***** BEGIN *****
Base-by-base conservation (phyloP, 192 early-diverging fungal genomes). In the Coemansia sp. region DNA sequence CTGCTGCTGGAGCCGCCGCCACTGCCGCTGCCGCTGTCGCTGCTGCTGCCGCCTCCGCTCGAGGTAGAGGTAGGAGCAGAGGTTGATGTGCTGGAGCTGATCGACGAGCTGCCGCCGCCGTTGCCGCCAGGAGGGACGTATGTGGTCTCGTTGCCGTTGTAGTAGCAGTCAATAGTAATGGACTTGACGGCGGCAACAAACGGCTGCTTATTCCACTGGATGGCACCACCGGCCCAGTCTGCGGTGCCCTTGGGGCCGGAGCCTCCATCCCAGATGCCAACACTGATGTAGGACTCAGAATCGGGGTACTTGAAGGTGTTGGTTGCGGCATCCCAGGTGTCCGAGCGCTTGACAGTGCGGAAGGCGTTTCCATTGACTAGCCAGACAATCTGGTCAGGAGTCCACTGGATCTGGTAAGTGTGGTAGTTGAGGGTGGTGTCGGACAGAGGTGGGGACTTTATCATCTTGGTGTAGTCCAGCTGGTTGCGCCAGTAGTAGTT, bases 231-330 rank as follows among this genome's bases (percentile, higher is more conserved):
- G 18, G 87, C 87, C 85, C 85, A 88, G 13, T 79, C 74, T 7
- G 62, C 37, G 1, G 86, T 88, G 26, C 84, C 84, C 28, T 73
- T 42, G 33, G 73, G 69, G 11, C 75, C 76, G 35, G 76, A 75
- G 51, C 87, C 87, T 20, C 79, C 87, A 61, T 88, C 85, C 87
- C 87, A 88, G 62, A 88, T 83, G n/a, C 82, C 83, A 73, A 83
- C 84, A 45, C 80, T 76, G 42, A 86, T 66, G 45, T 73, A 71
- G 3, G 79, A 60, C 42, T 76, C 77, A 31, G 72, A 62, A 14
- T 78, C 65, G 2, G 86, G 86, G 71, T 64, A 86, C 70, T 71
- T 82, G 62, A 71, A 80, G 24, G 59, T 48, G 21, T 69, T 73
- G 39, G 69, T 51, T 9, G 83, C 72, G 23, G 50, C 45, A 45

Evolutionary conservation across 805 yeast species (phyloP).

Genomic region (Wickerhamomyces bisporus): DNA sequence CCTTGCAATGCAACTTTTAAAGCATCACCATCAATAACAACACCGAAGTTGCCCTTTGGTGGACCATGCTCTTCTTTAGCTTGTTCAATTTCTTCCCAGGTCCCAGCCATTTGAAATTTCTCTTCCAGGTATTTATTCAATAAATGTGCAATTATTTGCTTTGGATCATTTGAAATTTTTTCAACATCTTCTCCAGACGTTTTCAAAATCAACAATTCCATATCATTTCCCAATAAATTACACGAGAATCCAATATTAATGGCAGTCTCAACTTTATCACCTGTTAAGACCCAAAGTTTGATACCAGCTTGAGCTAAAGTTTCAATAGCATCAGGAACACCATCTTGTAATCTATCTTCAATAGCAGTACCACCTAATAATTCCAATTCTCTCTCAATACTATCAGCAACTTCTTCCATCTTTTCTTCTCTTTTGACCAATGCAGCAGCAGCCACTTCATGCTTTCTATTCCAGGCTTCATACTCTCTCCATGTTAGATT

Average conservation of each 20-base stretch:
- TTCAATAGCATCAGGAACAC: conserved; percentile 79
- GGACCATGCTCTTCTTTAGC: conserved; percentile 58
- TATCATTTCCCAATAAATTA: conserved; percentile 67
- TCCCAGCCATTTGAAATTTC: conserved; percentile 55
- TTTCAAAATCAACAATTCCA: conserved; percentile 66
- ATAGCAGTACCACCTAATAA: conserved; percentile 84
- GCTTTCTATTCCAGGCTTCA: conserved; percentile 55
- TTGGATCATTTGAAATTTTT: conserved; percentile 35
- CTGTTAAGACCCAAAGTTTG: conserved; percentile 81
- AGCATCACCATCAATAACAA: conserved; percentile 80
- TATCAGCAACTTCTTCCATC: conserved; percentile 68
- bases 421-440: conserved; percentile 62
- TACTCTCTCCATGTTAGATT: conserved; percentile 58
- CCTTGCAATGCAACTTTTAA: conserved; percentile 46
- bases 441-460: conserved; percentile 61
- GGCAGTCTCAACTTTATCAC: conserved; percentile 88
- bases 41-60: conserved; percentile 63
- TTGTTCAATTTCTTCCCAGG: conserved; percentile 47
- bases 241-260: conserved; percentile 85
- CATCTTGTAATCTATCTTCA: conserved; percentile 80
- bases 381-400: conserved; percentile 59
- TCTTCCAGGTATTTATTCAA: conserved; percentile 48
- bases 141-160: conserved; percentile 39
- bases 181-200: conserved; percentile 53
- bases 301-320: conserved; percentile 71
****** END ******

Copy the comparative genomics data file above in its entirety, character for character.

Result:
Base-by-base conservation (phyloP, 192 early-diverging fungal genomes). In the Coemansia sp. region DNA sequence CTGCTGCTGGAGCCGCCGCCACTGCCGCTGCCGCTGTCGCTGCTGCTGCCGCCTCCGCTCGAGGTAGAGGTAGGAGCAGAGGTTGATGTGCTGGAGCTGATCGACGAGCTGCCGCCGCCGTTGCCGCCAGGAGGGACGTATGTGGTCTCGTTGCCGTTGTAGTAGCAGTCAATAGTAATGGACTTGACGGCGGCAACAAACGGCTGCTTATTCCACTGGATGGCACCACCGGCCCAGTCTGCGGTGCCCTTGGGGCCGGAGCCTCCATCCCAGATGCCAACACTGATGTAGGACTCAGAATCGGGGTACTTGAAGGTGTTGGTTGCGGCATCCCAGGTGTCCGAGCGCTTGACAGTGCGGAAGGCGTTTCCATTGACTAGCCAGACAATCTGGTCAGGAGTCCACTGGATCTGGTAAGTGTGGTAGTTGAGGGTGGTGTCGGACAGAGGTGGGGACTTTATCATCTTGGTGTAGTCCAGCTGGTTGCGCCAGTAGTAGTT, bases 231-330 rank as follows among this genome's bases (percentile, higher is more conserved):
- G 18, G 87, C 87, C 85, C 85, A 88, G 13, T 79, C 74, T 7
- G 62, C 37, G 1, G 86, T 88, G 26, C 84, C 84, C 28, T 73
- T 42, G 33, G 73, G 69, G 11, C 75, C 76, G 35, G 76, A 75
- G 51, C 87, C 87, T 20, C 79, C 87, A 61, T 88, C 85, C 87
- C 87, A 88, G 62, A 88, T 83, G n/a, C 82, C 83, A 73, A 83
- C 84, A 45, C 80, T 76, G 42, A 86, T 66, G 45, T 73, A 71
- G 3, G 79, A 60, C 42, T 76, C 77, A 31, G 72, A 62, A 14
- T 78, C 65, G 2, G 86, G 86, G 71, T 64, A 86, C 70, T 71
- T 82, G 62, A 71, A 80, G 24, G 59, T 48, G 21, T 69, T 73
- G 39, G 69, T 51, T 9, G 83, C 72, G 23, G 50, C 45, A 45

Evolutionary conservation across 805 yeast species (phyloP).

Genomic region (Wickerhamomyces bisporus): DNA sequence CCTTGCAATGCAACTTTTAAAGCATCACCATCAATAACAACACCGAAGTTGCCCTTTGGTGGACCATGCTCTTCTTTAGCTTGTTCAATTTCTTCCCAGGTCCCAGCCATTTGAAATTTCTCTTCCAGGTATTTATTCAATAAATGTGCAATTATTTGCTTTGGATCATTTGAAATTTTTTCAACATCTTCTCCAGACGTTTTCAAAATCAACAATTCCATATCATTTCCCAATAAATTACACGAGAATCCAATATTAATGGCAGTCTCAACTTTATCACCTGTTAAGACCCAAAGTTTGATACCAGCTTGAGCTAAAGTTTCAATAGCATCAGGAACACCATCTTGTAATCTATCTTCAATAGCAGTACCACCTAATAATTCCAATTCTCTCTCAATACTATCAGCAACTTCTTCCATCTTTTCTTCTCTTTTGACCAATGCAGCAGCAGCCACTTCATGCTTTCTATTCCAGGCTTCATACTCTCTCCATGTTAGATT

Average conservation of each 20-base stretch:
- TTCAATAGCATCAGGAACAC: conserved; percentile 79
- GGACCATGCTCTTCTTTAGC: conserved; percentile 58
- TATCATTTCCCAATAAATTA: conserved; percentile 67
- TCCCAGCCATTTGAAATTTC: conserved; percentile 55
- TTTCAAAATCAACAATTCCA: conserved; percentile 66
- ATAGCAGTACCACCTAATAA: conserved; percentile 84
- GCTTTCTATTCCAGGCTTCA: conserved; percentile 55
- TTGGATCATTTGAAATTTTT: conserved; percentile 35
- CTGTTAAGACCCAAAGTTTG: conserved; percentile 81
- AGCATCACCATCAATAACAA: conserved; percentile 80
- TATCAGCAACTTCTTCCATC: conserved; percentile 68
- bases 421-440: conserved; percentile 62
- TACTCTCTCCATGTTAGATT: conserved; percentile 58
- CCTTGCAATGCAACTTTTAA: conserved; percentile 46
- bases 441-460: conserved; percentile 61
- GGCAGTCTCAACTTTATCAC: conserved; percentile 88
- bases 41-60: conserved; percentile 63
- TTGTTCAATTTCTTCCCAGG: conserved; percentile 47
- bases 241-260: conserved; percentile 85
- CATCTTGTAATCTATCTTCA: conserved; percentile 80
- bases 381-400: conserved; percentile 59
- TCTTCCAGGTATTTATTCAA: conserved; percentile 48
- bases 141-160: conserved; percentile 39
- bases 181-200: conserved; percentile 53
- bases 301-320: conserved; percentile 71